The Russian embassy in Kabul on May 23 rejected allegations that Moscow was funding Taliban insurgents in Afghanistan, stating the claims were unsubstantiated.
This comes after Kandahar police chief general Abdul Raziq said the week before that certain countries in the region were keeping the Taliban’s war machine operational as they believe conflict in Afghanistan protects their interests.
He said countries such as Pakistan, Russia, and Iran are funding and equipping the Taliban and other insurgent groups in order to fuel the war machine and pursue their own objectives.
Raziq said some countries in the region have a vested interest in the conflict in Afghanistan.
He claimed that there is sufficient evidence to show that Pakistan, Russia, and Iran are funding the Taliban and other militant groups in the country.
“The Russians have been in contact with the Taliban militants since 2004 or 2005. It is not correct to say that they (Russians) engaged in ties with the Taliban in recent times (only), but now these relations have been clarified. Pakistanis, Iranians and the Russians are jointly supporting the terrorists, however the Russians do their work through Iran, for instance sending the Taliban weapons and money,” said Raziq.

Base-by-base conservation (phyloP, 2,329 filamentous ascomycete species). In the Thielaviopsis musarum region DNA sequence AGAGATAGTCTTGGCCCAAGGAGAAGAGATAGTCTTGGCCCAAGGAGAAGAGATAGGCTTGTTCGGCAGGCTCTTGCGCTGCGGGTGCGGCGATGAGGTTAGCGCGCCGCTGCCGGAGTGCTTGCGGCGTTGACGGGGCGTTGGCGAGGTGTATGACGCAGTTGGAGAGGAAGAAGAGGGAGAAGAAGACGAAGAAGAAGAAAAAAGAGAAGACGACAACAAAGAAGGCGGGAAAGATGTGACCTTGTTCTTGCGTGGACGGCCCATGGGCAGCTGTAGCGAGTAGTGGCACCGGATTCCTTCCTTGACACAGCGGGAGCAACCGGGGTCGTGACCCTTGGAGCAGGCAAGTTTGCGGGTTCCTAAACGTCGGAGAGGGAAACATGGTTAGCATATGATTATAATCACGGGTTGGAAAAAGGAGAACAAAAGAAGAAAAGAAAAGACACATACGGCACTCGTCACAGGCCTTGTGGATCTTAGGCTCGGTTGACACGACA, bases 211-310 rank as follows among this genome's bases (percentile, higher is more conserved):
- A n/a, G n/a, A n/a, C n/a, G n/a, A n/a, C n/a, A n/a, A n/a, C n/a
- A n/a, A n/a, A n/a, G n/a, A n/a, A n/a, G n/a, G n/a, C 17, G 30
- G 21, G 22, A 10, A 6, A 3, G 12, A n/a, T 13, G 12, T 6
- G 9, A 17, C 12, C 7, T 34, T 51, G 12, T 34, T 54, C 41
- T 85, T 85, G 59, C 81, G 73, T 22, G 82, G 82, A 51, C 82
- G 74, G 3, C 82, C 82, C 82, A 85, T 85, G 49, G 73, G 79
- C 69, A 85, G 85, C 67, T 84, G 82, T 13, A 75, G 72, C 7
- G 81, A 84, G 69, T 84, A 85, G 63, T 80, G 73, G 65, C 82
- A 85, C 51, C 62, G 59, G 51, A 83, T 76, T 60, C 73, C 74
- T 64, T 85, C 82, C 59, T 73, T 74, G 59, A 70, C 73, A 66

U.S director of defense intelligence Lieutenant General Vincent R. Stewart said in Congress that despite signs of Russia’s support for the Taliban, U.S officials have not found physical evidence to back these claims.
On May 24, NATO Secretary General Jens Stoltenberg also said the alliance had heard reports to this effect but they too did not have proof.
The Afghan government has also said on a number of occasions in the past that they do not have evidence to back these claims.
U.S. Marines with Bravo Company, 1st Battalion, 6th Marine Regiment patrol the fields in Marjeh, Afghanistan to seure the city of Marjeh from the Taliban. (Official U.S. Marine Corps photo by Lance Cpl Andres J. Lugo)
The Russian embassy’s statement further said that Moscow once again declares that allegations of its support to the Taliban “does not match the reality (of the situation) and are merely unsubstantiated claims.”
This coincides with the Afghan National Security Adviser Mohammad Hanif Atmar’s meeting with his Indian counterpart Ajit Doval on the sidelines of a summit in Moscow, the national security council said in a statement.
The NSC said the two sides held talks on further expanding bilateral, political, and security relations.
The statement added that the two sides also held talks on the establishment of a comprehensive plan to support and strengthen the Afghan National Defense and Security Forces.
Atmar arrived in Moscow on May 23, heading a delegation of high-ranking Afghan officials.
Officials from 25 countries are meeting at the Russia Security Conference, which will focus on countering terrorism in the region.